Suppose I am modeling the sales by week for all 50 states in the United States for a beverage company and I want to see the effect of marketing on sales. Would adding a fixed effect and a random interaction by state make sense mathematically? Or are there issues with matrix invertability or any other issues? I know random effects are typically added if the level is drawn at random from a population of levels for that factor in experimental design so want to know if it makes sense in this case. I would then derive the final coefficient of the marketing variable as the sum of the fixed effect coefficient and random effect coefficient.


1 Answer 1


Assuming that you have multiple or repeated measures/observations per state, then yes, it makes sense to fit random intercepts for state. You are correct that random effects are used when the observed levels of a factor are taken from a wider population, however that is not the only justification. If you have a large number of levels and there is correlation of observations within each level, then fitting random intercepts is usually a good idea otherwise results could be biased.

I would then derive the final coefficient of the marketing variable as the sum of the fixed effect coefficient and random effect coefficient.

This doesn't really make sense. You would only be interested in the fixed effect of the marketing variable. You also mentioned:

random interaction by state

This also doesn't quite make sense. The state variable would only enter the model as a random intercept (because it is a grouping factor). The model may look something like this:

sales ~ marketing + other_variables + (1 | state)

and, as mentioned, you interest would centre on the marketing variable. If you wished to allow the effect of marketing to vary by state, which is what I am guessing you meant by "random interaction by state" then you could fit random slopes for marketing:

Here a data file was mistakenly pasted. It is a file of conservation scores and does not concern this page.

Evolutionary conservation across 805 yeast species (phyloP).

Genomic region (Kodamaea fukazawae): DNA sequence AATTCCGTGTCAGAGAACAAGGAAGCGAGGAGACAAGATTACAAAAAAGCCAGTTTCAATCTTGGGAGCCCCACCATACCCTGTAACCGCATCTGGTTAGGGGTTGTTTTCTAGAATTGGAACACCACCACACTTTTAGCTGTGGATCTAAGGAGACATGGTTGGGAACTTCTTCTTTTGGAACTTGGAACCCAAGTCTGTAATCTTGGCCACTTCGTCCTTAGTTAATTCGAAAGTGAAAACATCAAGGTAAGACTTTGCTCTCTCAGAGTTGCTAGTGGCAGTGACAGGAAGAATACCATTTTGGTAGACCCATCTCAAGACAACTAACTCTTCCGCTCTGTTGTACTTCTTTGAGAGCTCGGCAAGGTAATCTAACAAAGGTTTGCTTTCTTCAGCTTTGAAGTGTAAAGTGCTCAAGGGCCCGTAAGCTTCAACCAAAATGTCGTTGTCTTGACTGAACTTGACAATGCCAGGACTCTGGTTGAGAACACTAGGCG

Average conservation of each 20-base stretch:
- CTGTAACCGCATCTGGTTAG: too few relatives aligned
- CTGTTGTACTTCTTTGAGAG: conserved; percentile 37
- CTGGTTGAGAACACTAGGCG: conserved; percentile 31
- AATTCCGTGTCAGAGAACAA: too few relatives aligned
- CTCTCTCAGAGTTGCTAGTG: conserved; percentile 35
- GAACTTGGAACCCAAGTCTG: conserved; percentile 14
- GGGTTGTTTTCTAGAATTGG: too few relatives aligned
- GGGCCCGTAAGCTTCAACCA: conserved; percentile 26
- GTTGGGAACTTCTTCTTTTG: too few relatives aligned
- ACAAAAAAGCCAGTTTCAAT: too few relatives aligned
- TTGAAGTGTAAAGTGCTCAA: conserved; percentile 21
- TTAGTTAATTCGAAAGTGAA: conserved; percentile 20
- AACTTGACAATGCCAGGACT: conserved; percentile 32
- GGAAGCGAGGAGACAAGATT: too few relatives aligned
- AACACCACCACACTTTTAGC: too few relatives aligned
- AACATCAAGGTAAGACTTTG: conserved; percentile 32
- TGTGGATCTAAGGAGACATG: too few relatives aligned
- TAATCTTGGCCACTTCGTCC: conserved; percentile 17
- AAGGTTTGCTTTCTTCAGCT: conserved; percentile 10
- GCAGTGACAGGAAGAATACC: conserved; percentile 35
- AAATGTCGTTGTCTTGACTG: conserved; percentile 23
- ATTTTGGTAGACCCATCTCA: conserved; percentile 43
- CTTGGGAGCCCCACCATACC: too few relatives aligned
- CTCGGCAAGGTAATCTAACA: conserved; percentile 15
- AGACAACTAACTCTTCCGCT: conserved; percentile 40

sales ~ marketing + other_variables + (marketing | state)

In most software the random effects are assumed to be normally distributed with a mean of zero, so the overall effect of marketing will simply come from the fixed effect for it.

  • $\begingroup$ Even if the mean of the random effects is zero for all 50 states, could you still interpret the marketing coefficient for each state as the fixed effect of random effect? $\endgroup$
    – lord12
    Commented Jan 14, 2020 at 17:05
  • $\begingroup$ Only the mean of the random effects is zero. You will still get an estimate for the fixed effect of marketing that is readily intepretable. You could extract the random effect for each state if you wanted and then get individual overall effects for each state. $\endgroup$ Commented Jan 14, 2020 at 17:07
  • $\begingroup$ I am interpreting the fixed effect as a "national coefficient" and the random effect as the "state random effect" which is why I summed both the fixed and random effects so the coefficients vary by state even if the deviations are mean 0. $\endgroup$
    – lord12
    Commented Jan 14, 2020 at 17:11
  • $\begingroup$ Do you know any good resources that explain mixed models in the context of econometric modeling. Most resources deal with mixed models in the context of experimental design, but are there resources/courses that explain how to use mixed models for non-typical use cases like the one I mentioned above? Thanks for your help $\endgroup$
    – lord12
    Commented Jan 14, 2020 at 17:16
  • 1
    $\begingroup$ I don't know anything specifically for econometrics but there is a big literature on longitudinal modelling with mixed models. Check out the course by @DimitrisRizopoulos who is on here for starters. Your case is not non-typical :) $\endgroup$ Commented Jan 14, 2020 at 17:24

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